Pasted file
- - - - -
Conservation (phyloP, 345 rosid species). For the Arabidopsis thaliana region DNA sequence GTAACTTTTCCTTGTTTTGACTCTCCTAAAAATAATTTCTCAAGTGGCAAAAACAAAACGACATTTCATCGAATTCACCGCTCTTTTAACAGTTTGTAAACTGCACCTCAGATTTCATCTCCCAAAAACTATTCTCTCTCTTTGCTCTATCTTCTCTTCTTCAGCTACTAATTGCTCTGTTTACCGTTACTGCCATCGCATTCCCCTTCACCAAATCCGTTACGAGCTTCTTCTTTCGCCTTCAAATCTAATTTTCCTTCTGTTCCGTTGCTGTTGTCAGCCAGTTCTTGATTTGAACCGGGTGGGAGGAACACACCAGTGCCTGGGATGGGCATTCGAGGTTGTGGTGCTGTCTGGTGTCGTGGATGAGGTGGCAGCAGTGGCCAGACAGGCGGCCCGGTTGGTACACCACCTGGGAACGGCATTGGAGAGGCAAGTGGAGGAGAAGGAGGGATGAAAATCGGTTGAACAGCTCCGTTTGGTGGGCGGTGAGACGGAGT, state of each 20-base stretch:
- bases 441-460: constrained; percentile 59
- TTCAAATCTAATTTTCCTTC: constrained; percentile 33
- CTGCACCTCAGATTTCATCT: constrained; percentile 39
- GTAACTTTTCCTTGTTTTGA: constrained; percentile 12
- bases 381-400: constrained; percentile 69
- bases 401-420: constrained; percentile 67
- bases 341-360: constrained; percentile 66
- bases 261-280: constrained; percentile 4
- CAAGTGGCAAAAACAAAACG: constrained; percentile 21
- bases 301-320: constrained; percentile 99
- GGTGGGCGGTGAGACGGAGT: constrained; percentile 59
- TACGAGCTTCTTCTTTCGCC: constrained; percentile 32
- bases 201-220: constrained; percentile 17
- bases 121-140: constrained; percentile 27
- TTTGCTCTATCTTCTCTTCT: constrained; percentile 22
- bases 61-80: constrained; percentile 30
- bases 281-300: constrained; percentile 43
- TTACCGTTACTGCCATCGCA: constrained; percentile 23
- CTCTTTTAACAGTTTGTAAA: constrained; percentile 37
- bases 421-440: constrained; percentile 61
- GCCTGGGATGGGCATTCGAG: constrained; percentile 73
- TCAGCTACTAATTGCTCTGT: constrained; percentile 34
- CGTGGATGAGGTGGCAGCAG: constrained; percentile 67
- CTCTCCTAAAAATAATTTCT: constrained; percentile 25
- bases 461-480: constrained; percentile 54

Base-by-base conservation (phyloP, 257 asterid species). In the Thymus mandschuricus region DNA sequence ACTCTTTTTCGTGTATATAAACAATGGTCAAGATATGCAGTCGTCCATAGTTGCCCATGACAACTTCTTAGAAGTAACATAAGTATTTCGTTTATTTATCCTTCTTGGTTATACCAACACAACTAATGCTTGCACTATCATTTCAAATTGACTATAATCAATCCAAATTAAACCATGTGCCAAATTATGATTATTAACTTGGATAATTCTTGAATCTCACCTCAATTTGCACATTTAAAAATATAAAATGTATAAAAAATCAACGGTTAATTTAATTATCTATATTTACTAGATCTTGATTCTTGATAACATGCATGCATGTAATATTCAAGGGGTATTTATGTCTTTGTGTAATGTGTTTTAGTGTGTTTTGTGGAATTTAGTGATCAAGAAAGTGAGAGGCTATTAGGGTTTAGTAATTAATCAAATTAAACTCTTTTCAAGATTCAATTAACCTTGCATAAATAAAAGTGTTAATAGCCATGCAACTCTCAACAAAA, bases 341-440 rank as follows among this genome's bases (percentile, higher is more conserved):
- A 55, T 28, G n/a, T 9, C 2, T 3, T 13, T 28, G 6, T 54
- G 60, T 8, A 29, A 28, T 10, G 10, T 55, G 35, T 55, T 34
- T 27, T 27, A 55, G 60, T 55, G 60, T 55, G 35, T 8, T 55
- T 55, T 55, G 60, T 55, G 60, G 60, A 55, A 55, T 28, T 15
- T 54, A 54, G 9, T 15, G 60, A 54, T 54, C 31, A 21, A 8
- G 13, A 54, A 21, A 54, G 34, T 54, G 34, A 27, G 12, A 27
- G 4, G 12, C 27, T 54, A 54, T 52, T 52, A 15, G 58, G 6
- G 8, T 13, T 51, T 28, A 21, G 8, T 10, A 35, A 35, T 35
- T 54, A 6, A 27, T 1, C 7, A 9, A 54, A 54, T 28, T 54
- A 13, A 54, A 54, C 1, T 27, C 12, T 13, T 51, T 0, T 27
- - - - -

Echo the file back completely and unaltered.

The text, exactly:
Conservation (phyloP, 345 rosid species). For the Arabidopsis thaliana region DNA sequence GTAACTTTTCCTTGTTTTGACTCTCCTAAAAATAATTTCTCAAGTGGCAAAAACAAAACGACATTTCATCGAATTCACCGCTCTTTTAACAGTTTGTAAACTGCACCTCAGATTTCATCTCCCAAAAACTATTCTCTCTCTTTGCTCTATCTTCTCTTCTTCAGCTACTAATTGCTCTGTTTACCGTTACTGCCATCGCATTCCCCTTCACCAAATCCGTTACGAGCTTCTTCTTTCGCCTTCAAATCTAATTTTCCTTCTGTTCCGTTGCTGTTGTCAGCCAGTTCTTGATTTGAACCGGGTGGGAGGAACACACCAGTGCCTGGGATGGGCATTCGAGGTTGTGGTGCTGTCTGGTGTCGTGGATGAGGTGGCAGCAGTGGCCAGACAGGCGGCCCGGTTGGTACACCACCTGGGAACGGCATTGGAGAGGCAAGTGGAGGAGAAGGAGGGATGAAAATCGGTTGAACAGCTCCGTTTGGTGGGCGGTGAGACGGAGT, state of each 20-base stretch:
- bases 441-460: constrained; percentile 59
- TTCAAATCTAATTTTCCTTC: constrained; percentile 33
- CTGCACCTCAGATTTCATCT: constrained; percentile 39
- GTAACTTTTCCTTGTTTTGA: constrained; percentile 12
- bases 381-400: constrained; percentile 69
- bases 401-420: constrained; percentile 67
- bases 341-360: constrained; percentile 66
- bases 261-280: constrained; percentile 4
- CAAGTGGCAAAAACAAAACG: constrained; percentile 21
- bases 301-320: constrained; percentile 99
- GGTGGGCGGTGAGACGGAGT: constrained; percentile 59
- TACGAGCTTCTTCTTTCGCC: constrained; percentile 32
- bases 201-220: constrained; percentile 17
- bases 121-140: constrained; percentile 27
- TTTGCTCTATCTTCTCTTCT: constrained; percentile 22
- bases 61-80: constrained; percentile 30
- bases 281-300: constrained; percentile 43
- TTACCGTTACTGCCATCGCA: constrained; percentile 23
- CTCTTTTAACAGTTTGTAAA: constrained; percentile 37
- bases 421-440: constrained; percentile 61
- GCCTGGGATGGGCATTCGAG: constrained; percentile 73
- TCAGCTACTAATTGCTCTGT: constrained; percentile 34
- CGTGGATGAGGTGGCAGCAG: constrained; percentile 67
- CTCTCCTAAAAATAATTTCT: constrained; percentile 25
- bases 461-480: constrained; percentile 54

Base-by-base conservation (phyloP, 257 asterid species). In the Thymus mandschuricus region DNA sequence ACTCTTTTTCGTGTATATAAACAATGGTCAAGATATGCAGTCGTCCATAGTTGCCCATGACAACTTCTTAGAAGTAACATAAGTATTTCGTTTATTTATCCTTCTTGGTTATACCAACACAACTAATGCTTGCACTATCATTTCAAATTGACTATAATCAATCCAAATTAAACCATGTGCCAAATTATGATTATTAACTTGGATAATTCTTGAATCTCACCTCAATTTGCACATTTAAAAATATAAAATGTATAAAAAATCAACGGTTAATTTAATTATCTATATTTACTAGATCTTGATTCTTGATAACATGCATGCATGTAATATTCAAGGGGTATTTATGTCTTTGTGTAATGTGTTTTAGTGTGTTTTGTGGAATTTAGTGATCAAGAAAGTGAGAGGCTATTAGGGTTTAGTAATTAATCAAATTAAACTCTTTTCAAGATTCAATTAACCTTGCATAAATAAAAGTGTTAATAGCCATGCAACTCTCAACAAAA, bases 341-440 rank as follows among this genome's bases (percentile, higher is more conserved):
- A 55, T 28, G n/a, T 9, C 2, T 3, T 13, T 28, G 6, T 54
- G 60, T 8, A 29, A 28, T 10, G 10, T 55, G 35, T 55, T 34
- T 27, T 27, A 55, G 60, T 55, G 60, T 55, G 35, T 8, T 55
- T 55, T 55, G 60, T 55, G 60, G 60, A 55, A 55, T 28, T 15
- T 54, A 54, G 9, T 15, G 60, A 54, T 54, C 31, A 21, A 8
- G 13, A 54, A 21, A 54, G 34, T 54, G 34, A 27, G 12, A 27
- G 4, G 12, C 27, T 54, A 54, T 52, T 52, A 15, G 58, G 6
- G 8, T 13, T 51, T 28, A 21, G 8, T 10, A 35, A 35, T 35
- T 54, A 6, A 27, T 1, C 7, A 9, A 54, A 54, T 28, T 54
- A 13, A 54, A 54, C 1, T 27, C 12, T 13, T 51, T 0, T 27